nance, he might have been S. Boniface himself; for his fair and formal speech, S. Benedict or S. Eulaly; for his merry conceits, S. Hilary; for his good husbandry, S. Servatius; for his invincible sufferance, S. Vincent the Martyr; for his recanting, S. Augustine; for his preaching to geese, S. Frauncis, or S. Fox; for his not seeing all things, S. Bernard; for his praying, a S. Pharisee; for his fasting, a S. Publican; for his chastity, a Sol in Virgine; for his pastoral devotion, a Shepherd's Calendar; for his fame, an Almanac of Saints. But if ever any were patience incorporate, it was he; and if any were hypocrisy incarnate, it was he; unto whom I promised to dedicate an eternal memorial of his immortal virtues, and have payed some little
part of my vows: O felix Perne! tua solus ars vivendi."
Art. XI. Paul's Church-yard. Libri Theologici,
Politici, Historici, Nundinis Paulinis (una cum Templo) prostant venales. Juxta seriem Alphabeti Democratici. Done into English for the Assembly of Divines. 4to. in 2 Parts. Centuria Primu, 8 pages, and Centuria Secunda, 8 pages. No date or printer's name.
This scarce pamphlet is the vehicle of cuiting satire against the Republicans during Oliver's Protectorate, and contains many excellent hits, in the form of idlepages,
of which a few may suffice as a specimen. 7. “ A Catalogue of the Nobility of England and Ireland, from his Excellency the Lord Generall Crom
'well, well, and the Lord Deputy Ireton, to the sererall Peers and Trades of each Regiment.”
21. “An Act for turning all Lawes into English, with a short Abridgment for such new Lawyers as cannot write and read."
48. A Confutation of Geographers, who said we of this Island were Antipodes to none, though we tread contrary to all the world."
109. “ Bellum Grammaticale. That Parliamentdome, Counceldome, Committeedome, or Sword-dome, are better words than Christendome or Kingdome.”
121. “An Act for constituting six new Heraulds, in regard the old ones cannot blazon the Armes of divers new honourable Oficers of State."
150. “ The Archbishop of Canterbury's Triall, writt by !Villiam Prynn, declaring all the Archbishop spake or did before he was borne, and since bis Buriall; being the gth Tome of Master Prynn's Works.” Birmingham.
ART. XII. Bibliotheca Militum : or the Souldier's
Publick Library. Lately erected for the Benefit of all that love the Good Old Cause, at Wallingford House, and already furnished with diverse excellent Treatises herein mentioned. London: Printed in the year 1659. 4to. 6 pages.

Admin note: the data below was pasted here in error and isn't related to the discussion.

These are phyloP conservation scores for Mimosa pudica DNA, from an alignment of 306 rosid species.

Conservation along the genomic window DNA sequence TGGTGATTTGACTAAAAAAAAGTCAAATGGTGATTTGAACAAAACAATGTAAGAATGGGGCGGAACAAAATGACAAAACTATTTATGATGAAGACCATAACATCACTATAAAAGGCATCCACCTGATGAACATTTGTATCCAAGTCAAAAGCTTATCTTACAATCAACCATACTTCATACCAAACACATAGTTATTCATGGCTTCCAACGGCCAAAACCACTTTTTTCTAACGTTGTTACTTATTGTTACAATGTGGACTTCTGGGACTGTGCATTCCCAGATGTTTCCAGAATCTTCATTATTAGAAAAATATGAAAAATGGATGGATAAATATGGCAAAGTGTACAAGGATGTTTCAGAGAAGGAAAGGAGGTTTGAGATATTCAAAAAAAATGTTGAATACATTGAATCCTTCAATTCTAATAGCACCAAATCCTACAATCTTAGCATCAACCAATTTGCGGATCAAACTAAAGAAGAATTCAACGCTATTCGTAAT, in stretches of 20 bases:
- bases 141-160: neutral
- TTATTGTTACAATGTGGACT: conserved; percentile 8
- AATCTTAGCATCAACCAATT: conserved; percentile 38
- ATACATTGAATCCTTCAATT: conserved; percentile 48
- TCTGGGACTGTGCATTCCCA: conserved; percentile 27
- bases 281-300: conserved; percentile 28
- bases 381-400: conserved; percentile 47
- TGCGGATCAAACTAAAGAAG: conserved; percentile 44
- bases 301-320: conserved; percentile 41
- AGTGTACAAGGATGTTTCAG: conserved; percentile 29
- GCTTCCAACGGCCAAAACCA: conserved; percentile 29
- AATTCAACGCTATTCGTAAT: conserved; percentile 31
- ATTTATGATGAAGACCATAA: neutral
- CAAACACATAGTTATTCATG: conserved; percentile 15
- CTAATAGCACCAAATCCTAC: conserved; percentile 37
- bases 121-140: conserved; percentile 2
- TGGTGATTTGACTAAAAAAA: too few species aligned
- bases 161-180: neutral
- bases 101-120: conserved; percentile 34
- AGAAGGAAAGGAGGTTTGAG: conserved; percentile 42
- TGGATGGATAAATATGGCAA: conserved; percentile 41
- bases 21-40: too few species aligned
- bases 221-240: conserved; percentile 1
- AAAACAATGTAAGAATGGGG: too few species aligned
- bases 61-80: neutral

This pamphlet bears a similar complexion with the last, and, like it, may be dismissed with a few extracts.
8. “ Patience per force: or a medicine for a mad dog; treating of the infallible virtue of necessity: by the aforesaid author” (Richd. Cromwell, Esq)
13. “ Hey-te-Tyte, or to morrow-morning I found an Horse-shoe; being an excellent discourse concerning Government, with some sober and practical expedients, modestly proposed and written by James Harrington.” Birmingham.
Art. XIII. A Voyage to the South Sea, and along
the Coasts of Chili and Peru, in the years 1712, 1713, and 1714. Particularly descriling the genius and constitution of the inhabitants, as well Indians as Spaniards: their customs and manners; their Natural History, mines, commodities, traffick with Furope, &c. by Monsieur Frezier, Engineer in ordinary to the French King. Illustrated with 37 copper cuts of the Coasts, Harlours, Cities, Plants, and other curiosities. Printed from the author's original plates inserted in the Paris Edition. With a Postcript by Dr. Edmund Halley, Suvilian Professor of Geometry in the University of Oxford. And an account of the Settlement, Commerce, and Riches of the Jesuites in Paraguay. London. Printed for Jonah Bouyer, at the Rose in Ludgate Street. MDCCXVII. 4to. pp. 335, besides Preface and Index.
This is a book, of which, at the present monient, it may be seasonable to revive the notice.
Louis XIV. having been at a vast expense to support his grandson upon the throne of Spain, thought this a proper opportunity of getting a full information of the least known parts of the Spanish West-Indies,